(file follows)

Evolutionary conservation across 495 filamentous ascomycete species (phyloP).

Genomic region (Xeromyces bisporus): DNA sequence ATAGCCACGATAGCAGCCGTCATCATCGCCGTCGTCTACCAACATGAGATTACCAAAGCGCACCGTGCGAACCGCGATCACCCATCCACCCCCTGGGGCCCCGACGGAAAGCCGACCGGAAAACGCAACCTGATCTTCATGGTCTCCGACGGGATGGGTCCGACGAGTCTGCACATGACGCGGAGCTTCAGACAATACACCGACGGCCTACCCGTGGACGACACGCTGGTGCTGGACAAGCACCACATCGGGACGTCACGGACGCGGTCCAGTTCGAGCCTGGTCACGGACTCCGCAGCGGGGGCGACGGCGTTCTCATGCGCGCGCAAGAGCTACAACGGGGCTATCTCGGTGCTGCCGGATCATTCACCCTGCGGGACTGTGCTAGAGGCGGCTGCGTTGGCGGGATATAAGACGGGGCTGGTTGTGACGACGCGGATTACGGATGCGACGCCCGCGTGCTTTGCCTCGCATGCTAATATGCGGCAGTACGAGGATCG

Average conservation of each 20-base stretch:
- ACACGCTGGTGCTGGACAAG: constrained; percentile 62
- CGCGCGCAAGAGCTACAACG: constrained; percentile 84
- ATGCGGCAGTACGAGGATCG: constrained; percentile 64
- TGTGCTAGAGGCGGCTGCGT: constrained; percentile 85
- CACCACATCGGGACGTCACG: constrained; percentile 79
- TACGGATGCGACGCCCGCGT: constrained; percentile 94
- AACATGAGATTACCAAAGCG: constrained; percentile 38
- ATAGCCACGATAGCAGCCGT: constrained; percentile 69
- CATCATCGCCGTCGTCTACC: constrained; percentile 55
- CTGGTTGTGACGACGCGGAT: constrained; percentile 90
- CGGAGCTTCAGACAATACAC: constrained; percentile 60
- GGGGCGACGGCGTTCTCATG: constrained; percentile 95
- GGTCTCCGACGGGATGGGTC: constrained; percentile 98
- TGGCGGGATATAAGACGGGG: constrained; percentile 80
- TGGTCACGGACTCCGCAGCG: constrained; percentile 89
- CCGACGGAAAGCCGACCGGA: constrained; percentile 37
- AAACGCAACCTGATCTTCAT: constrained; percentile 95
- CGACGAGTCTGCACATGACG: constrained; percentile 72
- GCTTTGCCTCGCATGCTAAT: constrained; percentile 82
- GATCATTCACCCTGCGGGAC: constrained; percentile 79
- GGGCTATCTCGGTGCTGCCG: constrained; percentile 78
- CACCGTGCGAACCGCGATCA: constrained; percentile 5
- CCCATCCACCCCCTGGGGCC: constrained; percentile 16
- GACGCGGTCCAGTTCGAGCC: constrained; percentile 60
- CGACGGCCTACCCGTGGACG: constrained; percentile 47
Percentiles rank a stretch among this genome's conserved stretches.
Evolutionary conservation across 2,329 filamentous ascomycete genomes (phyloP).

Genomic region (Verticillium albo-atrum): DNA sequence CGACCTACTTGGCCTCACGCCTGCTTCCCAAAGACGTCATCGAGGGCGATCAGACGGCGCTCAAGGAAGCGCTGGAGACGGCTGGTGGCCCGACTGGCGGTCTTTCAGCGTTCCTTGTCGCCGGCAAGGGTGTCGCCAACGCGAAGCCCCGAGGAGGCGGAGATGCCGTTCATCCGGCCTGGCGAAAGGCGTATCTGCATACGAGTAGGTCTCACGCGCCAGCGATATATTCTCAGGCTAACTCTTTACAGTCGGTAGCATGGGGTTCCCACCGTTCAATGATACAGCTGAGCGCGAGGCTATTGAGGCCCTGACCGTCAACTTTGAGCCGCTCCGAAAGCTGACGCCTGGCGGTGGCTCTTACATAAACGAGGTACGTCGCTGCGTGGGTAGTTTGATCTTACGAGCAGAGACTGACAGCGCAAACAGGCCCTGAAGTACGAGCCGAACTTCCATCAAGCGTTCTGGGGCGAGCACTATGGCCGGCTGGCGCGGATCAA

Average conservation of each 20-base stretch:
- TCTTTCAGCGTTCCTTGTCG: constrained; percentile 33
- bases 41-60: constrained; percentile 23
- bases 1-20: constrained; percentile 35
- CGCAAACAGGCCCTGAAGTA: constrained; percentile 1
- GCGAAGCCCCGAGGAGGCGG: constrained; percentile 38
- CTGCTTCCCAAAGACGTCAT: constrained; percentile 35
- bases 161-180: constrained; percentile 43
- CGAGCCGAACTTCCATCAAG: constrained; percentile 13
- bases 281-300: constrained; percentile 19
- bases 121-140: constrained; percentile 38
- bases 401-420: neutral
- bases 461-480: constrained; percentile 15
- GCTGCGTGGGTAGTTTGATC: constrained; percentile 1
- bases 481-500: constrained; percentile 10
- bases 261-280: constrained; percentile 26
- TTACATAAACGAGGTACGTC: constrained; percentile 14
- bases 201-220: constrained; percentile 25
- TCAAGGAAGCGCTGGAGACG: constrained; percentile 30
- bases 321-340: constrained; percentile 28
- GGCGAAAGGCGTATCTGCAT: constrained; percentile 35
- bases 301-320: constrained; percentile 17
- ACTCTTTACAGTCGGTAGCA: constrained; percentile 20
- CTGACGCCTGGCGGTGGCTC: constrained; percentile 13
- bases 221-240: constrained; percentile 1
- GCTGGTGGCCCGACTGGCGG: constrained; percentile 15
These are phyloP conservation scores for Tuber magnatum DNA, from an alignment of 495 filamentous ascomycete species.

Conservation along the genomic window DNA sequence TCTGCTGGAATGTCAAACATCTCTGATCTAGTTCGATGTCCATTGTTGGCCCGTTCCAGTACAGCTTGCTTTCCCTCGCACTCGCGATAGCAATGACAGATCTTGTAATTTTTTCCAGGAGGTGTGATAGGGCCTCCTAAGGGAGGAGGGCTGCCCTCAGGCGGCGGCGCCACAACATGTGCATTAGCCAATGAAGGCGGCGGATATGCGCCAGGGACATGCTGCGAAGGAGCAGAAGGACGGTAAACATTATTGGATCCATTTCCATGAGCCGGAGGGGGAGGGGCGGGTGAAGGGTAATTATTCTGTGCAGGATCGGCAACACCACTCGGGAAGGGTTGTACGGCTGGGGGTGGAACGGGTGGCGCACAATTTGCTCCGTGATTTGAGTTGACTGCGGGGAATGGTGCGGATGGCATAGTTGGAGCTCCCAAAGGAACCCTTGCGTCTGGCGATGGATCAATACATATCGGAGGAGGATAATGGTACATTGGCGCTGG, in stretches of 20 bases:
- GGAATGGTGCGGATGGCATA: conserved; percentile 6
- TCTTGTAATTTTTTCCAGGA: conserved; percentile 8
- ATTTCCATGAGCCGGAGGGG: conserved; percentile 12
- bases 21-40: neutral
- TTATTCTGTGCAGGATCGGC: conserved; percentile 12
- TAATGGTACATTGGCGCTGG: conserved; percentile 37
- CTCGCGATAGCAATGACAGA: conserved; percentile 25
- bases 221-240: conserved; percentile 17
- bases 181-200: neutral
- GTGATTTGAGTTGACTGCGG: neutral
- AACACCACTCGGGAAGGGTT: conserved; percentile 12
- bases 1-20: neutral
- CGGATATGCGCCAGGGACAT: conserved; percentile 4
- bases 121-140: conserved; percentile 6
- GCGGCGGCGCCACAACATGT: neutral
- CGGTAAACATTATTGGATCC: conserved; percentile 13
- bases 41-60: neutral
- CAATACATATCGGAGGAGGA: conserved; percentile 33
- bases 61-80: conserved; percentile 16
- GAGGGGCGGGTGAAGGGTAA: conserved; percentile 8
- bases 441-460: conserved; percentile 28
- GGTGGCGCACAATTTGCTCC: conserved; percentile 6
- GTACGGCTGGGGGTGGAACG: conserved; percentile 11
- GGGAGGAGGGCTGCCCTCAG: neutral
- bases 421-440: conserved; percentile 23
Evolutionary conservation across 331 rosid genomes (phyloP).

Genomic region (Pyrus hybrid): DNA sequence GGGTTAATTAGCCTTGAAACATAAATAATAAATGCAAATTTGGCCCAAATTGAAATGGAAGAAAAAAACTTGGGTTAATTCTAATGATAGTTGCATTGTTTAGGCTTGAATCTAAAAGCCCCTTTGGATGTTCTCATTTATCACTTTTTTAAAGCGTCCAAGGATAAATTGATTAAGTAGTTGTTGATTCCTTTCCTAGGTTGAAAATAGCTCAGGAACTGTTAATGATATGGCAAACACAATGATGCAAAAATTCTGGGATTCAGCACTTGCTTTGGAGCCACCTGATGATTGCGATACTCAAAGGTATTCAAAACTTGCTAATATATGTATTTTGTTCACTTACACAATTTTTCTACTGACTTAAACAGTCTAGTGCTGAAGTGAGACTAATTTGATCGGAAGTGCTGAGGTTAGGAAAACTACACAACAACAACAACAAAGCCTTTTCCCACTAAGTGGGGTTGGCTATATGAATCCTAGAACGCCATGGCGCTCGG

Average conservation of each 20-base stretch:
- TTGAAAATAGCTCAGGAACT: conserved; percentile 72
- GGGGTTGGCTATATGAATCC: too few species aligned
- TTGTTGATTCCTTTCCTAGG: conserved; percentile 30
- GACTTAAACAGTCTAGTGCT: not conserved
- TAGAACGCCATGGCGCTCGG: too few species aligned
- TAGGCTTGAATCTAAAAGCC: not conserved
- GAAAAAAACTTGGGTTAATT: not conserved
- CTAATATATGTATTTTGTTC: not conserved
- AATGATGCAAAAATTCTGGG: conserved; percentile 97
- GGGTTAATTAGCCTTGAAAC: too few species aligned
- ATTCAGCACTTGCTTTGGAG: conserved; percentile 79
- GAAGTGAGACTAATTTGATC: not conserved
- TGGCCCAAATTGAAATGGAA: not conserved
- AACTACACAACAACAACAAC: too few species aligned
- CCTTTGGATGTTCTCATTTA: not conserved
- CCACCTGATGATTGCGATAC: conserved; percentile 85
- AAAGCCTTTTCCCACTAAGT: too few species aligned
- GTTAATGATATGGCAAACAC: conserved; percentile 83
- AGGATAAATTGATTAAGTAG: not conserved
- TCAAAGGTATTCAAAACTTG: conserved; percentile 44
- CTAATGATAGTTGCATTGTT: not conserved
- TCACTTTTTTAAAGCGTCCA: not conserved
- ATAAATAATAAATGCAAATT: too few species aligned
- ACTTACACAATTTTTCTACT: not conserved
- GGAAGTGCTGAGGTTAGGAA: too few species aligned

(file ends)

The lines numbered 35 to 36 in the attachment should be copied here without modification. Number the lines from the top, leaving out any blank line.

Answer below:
- bases 1-20: constrained; percentile 35
- CGCAAACAGGCCCTGAAGTA: constrained; percentile 1